Renishaw probe weird behavior
Today on the PFH_4800 I had the strangest thing happen.
I use probing all the time within a program to locate parts that are hard to locate precisely with hard stops. Today I was standing next to the door working on a program and just happened to see that the spot drill didn't spot. Just lucky timing to look in I guess.
The part had probed X and Z and both were wrong. It appears that it just recorded the start points of the probing rather than the result of touching. The optical pickup had some chips on it, and the only thing I can think of was that it couldn't correctly see the probe and rather than Alarm out it accepted the start point as having tripped. The location wasn't even close, so no chips were involved.
Very strange, I sat there for the next few cycles and made sure that it updated the WPC each time it probed the part. No further problams.
The idea of having the wrong value entered in the WPC was very scary as we all know how bad that can be.
I have a .4" start point for the probing for safety and that was close to the error in location.
Has this happened to anyone else?
Thanks in advance.
I've never had that happen before, but it's good practice to set a tolerance for the location and or size of the feature you're probing. If you know your fixture repeats within .005, just set the tolerance to .006. If this happens again, you'll get an alarm.
Check your tool change motion, pull stud and chips in the spindle or on the tool taper.
Chips usually cause a "closer" error and not a mile off.
Tool change motion: I've seen it where the ATC timing was a bit off and once in awhile, a tool gets clamped when it's not all the way in the hole yet. BAsically, the drawbar collet is clamping on the major diamet or your pull stud. If your probe ran like that, you could be a mile off in X Y and/or Z.
Pullstud: A loose pullstud can have the same effect here where running tool length is now longer than the Data length. Which equals bad probing and it can be intermittent...
Other than that... human error... Did someone start that particular part run and skipped the probing? Or perhaps had to restart the machine but re-read G10 lines (if you use them) accidently (and therefore the probing update got negated)?
Anyway, as Joe mentions, you can put in tolerance to check for this while probing. Even if you don't rely on 'hard stops'... I still use them for closer loading reference points to be able to tolerance reasonably...
I've seen some really weird behavior when the battery is starting to die.
Thanks for the input guys, I will check the pullstud, etc.
Joe, I am looking at the parameter book and I do not see a parameter to use for a tollerance limit for x-face and z-face probing. I see one for manual measurement and skew, but not for face. Any help would be great.
I was running the parts at the time and I am sure I didn't interupt the program and restart.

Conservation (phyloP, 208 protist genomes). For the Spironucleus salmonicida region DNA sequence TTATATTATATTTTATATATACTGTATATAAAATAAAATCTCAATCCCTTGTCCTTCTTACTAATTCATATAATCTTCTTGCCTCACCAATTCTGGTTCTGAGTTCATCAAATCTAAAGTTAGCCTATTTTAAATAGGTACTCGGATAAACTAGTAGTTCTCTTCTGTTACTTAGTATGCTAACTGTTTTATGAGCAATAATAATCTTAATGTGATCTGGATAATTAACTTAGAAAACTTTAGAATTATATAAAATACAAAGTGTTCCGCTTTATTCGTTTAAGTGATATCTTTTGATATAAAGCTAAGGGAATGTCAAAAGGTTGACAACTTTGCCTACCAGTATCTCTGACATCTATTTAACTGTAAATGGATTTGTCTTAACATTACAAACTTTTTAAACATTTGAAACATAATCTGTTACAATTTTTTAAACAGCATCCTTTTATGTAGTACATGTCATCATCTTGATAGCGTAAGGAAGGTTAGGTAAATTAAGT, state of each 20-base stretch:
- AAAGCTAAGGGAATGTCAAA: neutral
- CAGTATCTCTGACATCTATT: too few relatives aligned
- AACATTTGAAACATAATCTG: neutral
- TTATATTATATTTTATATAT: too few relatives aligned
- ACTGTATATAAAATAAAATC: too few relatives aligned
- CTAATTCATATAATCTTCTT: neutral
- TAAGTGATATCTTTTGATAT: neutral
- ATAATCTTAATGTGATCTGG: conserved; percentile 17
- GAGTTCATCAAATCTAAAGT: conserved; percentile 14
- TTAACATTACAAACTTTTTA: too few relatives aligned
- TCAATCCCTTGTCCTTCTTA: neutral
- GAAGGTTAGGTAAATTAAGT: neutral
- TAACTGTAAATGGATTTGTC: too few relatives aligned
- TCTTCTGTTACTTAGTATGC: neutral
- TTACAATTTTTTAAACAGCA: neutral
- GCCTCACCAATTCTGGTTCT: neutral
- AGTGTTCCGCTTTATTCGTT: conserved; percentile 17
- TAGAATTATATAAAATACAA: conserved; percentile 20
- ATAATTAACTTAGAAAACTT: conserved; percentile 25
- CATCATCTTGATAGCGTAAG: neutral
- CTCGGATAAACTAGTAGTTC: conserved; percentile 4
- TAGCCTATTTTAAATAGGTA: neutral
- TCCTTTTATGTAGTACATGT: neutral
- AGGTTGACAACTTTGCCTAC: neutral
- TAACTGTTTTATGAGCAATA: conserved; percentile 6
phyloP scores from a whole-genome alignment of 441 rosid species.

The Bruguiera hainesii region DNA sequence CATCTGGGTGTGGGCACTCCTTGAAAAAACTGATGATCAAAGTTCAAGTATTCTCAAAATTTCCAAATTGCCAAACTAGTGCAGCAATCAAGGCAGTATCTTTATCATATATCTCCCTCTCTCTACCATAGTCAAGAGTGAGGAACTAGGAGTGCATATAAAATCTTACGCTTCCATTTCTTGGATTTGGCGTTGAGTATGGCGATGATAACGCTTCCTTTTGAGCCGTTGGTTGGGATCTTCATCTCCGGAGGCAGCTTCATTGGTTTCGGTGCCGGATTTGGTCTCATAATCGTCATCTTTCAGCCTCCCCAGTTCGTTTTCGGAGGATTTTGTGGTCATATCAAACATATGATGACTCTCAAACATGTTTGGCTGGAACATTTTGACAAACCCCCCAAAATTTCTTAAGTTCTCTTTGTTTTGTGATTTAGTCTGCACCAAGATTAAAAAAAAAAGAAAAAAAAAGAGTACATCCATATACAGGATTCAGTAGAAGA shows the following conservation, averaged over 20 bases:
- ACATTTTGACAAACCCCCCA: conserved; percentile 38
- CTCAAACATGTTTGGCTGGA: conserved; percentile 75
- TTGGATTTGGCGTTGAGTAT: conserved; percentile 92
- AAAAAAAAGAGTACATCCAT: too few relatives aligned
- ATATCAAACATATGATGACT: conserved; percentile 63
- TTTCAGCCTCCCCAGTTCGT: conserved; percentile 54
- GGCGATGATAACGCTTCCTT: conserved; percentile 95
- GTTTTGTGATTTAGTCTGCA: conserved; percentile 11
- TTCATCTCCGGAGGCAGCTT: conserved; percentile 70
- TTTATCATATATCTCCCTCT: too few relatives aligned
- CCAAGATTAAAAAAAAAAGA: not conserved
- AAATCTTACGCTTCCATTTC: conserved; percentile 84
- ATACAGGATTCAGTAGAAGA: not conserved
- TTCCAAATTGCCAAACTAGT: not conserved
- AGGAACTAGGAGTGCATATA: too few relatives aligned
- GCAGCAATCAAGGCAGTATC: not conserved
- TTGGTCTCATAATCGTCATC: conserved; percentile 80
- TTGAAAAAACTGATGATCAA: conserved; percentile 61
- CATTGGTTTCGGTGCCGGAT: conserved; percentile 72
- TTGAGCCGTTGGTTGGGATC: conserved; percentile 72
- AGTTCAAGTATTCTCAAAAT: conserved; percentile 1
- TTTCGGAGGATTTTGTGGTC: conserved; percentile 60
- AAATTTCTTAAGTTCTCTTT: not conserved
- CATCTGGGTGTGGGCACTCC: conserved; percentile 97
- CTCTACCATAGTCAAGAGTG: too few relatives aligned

The battery is new.
I was just hoping someone had seen this happen when the probe sensor had chips on it. I have had alarms before if the sensor signal was low because of chips.
Ahhh, I've never used the Mazatrol probing routines. I've only used the Renishaw Inspection Plus macros.
Psychomill will be able to tell you how to add a tolerance to the Mazatrol routine (if it's possible).
Joe, always nice to get your input.
You have never used the Mazatrol probing routines, you are missing out on one of lifes greatest things. Just kidding, I do about 80% of my programming in Mazatrol and use probing all the time inside programs.
Of course that could be because I suck at Mastercam and hate EIA programs. Ignorance is no excuse for me though. I guess when you are doing everything from programmer, parts loader, and delivery boy, my learning curve takes longer. I do have a parts loading jocky now so I don't have to talk to myself all day. I still do talk to myself while programming though, and hand gesture a lot.
I run all of my EIA programs within Mazatrol and use the Mazatrol probing to adjust WPCs for G offsets. I feel safer that way.
Thanks again for the input guys.
One time I was at the shop wasting time on a Saturday, and I said to myself, "Self, you should explore Mazatrol a little bit."
I went to the program screen, typed in a new work #, and for the first time ever, hit the Mazatrol button. I just stared at that black Mazatrol screen for about 30 seconds, and then walked off to do something else. That's the extent of my Mazatrol experience.
Mazatrol probing will get you by for many things and for something as simple as WPC updates.... it's simple and fast. However, you lack true control and in fact, are missing out on many many things compared to EIA probe programming. But, that's another story...
Mazatrol probing doesn't have a tolerence feature that I know of. There are things you can do with the probe data based on measured features but that's not what you're looking for. The only way I've done reference tolerancing in Mazatrol is to write in a macro to compare a reference offset to the measured offset. If that value exceeds your requirement, you get a macro alarm.